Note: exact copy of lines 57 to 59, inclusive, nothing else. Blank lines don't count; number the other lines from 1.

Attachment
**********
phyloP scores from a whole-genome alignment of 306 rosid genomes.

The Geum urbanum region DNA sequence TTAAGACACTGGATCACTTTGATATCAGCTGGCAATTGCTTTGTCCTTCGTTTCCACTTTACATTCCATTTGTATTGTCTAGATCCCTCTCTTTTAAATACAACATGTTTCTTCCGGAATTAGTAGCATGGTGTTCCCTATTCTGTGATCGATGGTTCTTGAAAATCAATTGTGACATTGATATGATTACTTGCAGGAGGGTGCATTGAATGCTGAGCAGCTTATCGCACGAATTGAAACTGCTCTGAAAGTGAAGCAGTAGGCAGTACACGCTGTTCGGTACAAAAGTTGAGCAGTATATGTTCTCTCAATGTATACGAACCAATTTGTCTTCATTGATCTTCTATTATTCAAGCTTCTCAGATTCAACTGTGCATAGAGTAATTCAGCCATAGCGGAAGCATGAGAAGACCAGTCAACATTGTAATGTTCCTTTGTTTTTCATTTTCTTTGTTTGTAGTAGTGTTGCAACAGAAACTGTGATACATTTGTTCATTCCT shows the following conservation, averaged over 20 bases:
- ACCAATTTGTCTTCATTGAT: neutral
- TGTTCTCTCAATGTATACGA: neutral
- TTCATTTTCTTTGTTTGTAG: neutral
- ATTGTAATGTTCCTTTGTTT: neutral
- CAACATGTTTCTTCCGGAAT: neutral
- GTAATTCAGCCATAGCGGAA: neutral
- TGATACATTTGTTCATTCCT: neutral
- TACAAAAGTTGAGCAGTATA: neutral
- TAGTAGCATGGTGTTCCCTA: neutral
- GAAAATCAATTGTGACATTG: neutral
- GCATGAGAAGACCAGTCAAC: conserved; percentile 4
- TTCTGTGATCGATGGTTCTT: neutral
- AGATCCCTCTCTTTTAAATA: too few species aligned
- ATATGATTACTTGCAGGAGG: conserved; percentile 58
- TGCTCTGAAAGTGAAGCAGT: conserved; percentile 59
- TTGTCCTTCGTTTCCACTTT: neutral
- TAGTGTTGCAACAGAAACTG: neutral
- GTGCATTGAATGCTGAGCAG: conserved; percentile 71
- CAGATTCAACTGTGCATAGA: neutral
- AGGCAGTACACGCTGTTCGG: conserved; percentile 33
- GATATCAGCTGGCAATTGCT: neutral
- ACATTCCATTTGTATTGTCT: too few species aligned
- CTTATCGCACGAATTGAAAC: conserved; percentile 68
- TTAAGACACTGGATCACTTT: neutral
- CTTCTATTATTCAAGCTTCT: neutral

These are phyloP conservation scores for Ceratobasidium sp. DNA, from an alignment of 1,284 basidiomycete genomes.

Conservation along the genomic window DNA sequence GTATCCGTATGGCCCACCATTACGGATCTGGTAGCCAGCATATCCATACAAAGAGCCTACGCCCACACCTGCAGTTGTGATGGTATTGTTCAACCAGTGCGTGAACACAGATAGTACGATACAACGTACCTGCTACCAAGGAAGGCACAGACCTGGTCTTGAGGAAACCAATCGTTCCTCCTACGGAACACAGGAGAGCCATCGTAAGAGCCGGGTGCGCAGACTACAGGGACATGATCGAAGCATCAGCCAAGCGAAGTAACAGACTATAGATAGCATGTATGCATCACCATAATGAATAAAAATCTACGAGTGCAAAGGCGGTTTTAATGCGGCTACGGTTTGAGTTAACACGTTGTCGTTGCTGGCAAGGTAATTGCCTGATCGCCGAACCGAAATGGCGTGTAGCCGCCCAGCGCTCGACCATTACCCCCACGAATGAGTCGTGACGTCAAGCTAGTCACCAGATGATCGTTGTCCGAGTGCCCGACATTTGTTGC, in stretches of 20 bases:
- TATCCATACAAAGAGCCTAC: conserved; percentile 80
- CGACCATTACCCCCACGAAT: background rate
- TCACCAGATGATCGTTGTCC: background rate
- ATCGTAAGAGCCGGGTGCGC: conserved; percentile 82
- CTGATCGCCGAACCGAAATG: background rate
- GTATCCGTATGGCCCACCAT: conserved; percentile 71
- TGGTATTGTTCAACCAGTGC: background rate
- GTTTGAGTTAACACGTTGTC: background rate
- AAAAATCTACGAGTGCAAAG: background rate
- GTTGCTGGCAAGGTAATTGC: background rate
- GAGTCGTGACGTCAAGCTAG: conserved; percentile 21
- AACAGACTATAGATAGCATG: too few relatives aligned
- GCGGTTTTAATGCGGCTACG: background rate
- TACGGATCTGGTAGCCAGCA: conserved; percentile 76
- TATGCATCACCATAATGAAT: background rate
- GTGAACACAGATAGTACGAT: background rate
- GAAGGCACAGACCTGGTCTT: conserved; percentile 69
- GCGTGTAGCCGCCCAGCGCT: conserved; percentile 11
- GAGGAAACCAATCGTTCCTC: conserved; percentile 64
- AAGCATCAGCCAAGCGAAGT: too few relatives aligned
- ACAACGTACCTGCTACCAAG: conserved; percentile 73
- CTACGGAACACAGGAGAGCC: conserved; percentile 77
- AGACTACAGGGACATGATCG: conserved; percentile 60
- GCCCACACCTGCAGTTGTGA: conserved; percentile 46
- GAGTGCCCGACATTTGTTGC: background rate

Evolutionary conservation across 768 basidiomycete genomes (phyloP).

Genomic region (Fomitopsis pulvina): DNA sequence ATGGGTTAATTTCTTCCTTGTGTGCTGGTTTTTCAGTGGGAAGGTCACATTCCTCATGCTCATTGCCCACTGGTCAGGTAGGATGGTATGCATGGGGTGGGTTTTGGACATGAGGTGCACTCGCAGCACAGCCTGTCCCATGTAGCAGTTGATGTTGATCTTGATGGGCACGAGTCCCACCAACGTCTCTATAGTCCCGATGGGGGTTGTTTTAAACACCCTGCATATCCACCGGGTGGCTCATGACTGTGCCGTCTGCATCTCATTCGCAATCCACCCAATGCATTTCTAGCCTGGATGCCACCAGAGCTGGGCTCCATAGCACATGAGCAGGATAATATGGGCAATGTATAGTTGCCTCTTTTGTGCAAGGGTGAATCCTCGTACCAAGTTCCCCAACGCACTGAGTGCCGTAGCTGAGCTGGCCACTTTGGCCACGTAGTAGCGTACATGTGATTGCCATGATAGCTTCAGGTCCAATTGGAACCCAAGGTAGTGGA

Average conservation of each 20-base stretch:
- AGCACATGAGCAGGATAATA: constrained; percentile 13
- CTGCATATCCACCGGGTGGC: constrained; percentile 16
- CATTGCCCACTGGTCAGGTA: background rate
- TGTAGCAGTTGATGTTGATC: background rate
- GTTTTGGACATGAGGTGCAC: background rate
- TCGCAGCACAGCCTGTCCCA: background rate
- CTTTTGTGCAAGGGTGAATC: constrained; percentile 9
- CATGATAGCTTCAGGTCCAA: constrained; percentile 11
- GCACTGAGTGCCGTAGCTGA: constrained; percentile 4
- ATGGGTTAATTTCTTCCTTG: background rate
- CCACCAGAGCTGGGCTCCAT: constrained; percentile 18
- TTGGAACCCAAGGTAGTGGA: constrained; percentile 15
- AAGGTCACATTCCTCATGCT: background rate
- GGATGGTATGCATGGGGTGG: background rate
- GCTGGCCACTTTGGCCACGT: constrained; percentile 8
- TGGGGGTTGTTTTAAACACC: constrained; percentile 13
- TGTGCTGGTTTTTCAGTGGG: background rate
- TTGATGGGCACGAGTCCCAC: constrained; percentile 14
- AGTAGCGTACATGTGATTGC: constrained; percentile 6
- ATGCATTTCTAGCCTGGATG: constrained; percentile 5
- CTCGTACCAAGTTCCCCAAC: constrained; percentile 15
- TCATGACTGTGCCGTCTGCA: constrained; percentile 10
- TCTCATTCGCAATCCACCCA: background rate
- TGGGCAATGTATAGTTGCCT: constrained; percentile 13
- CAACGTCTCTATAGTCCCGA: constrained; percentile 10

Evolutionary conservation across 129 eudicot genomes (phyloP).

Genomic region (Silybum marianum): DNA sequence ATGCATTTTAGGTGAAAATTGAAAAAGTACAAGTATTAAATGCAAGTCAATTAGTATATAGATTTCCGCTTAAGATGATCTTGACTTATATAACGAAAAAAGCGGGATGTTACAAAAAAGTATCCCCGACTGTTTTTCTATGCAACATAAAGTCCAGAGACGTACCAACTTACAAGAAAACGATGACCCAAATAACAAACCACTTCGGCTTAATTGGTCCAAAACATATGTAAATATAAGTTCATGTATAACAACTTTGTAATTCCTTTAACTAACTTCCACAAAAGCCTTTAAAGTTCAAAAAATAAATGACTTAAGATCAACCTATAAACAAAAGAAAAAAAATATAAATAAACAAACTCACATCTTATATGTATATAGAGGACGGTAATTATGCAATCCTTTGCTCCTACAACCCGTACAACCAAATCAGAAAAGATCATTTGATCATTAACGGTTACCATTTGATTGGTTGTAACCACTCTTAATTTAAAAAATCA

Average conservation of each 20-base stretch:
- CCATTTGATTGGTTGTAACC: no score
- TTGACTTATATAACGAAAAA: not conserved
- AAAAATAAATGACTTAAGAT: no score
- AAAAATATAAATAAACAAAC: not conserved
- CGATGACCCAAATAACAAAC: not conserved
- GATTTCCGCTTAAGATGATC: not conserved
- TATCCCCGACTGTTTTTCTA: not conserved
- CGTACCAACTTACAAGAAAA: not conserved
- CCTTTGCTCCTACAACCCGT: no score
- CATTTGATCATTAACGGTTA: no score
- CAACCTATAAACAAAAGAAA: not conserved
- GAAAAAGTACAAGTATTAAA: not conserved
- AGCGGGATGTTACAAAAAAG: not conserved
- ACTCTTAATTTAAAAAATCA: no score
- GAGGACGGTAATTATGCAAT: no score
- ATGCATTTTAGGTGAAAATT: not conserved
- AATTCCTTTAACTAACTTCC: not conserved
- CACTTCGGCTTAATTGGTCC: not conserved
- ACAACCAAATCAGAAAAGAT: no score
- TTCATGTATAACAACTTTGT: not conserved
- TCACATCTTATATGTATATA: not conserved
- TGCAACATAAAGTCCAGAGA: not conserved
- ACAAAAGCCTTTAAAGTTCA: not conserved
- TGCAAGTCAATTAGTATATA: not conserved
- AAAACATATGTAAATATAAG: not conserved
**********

Average conservation of each 20-base stretch:
- AGCACATGAGCAGGATAATA: constrained; percentile 13
- CTGCATATCCACCGGGTGGC: constrained; percentile 16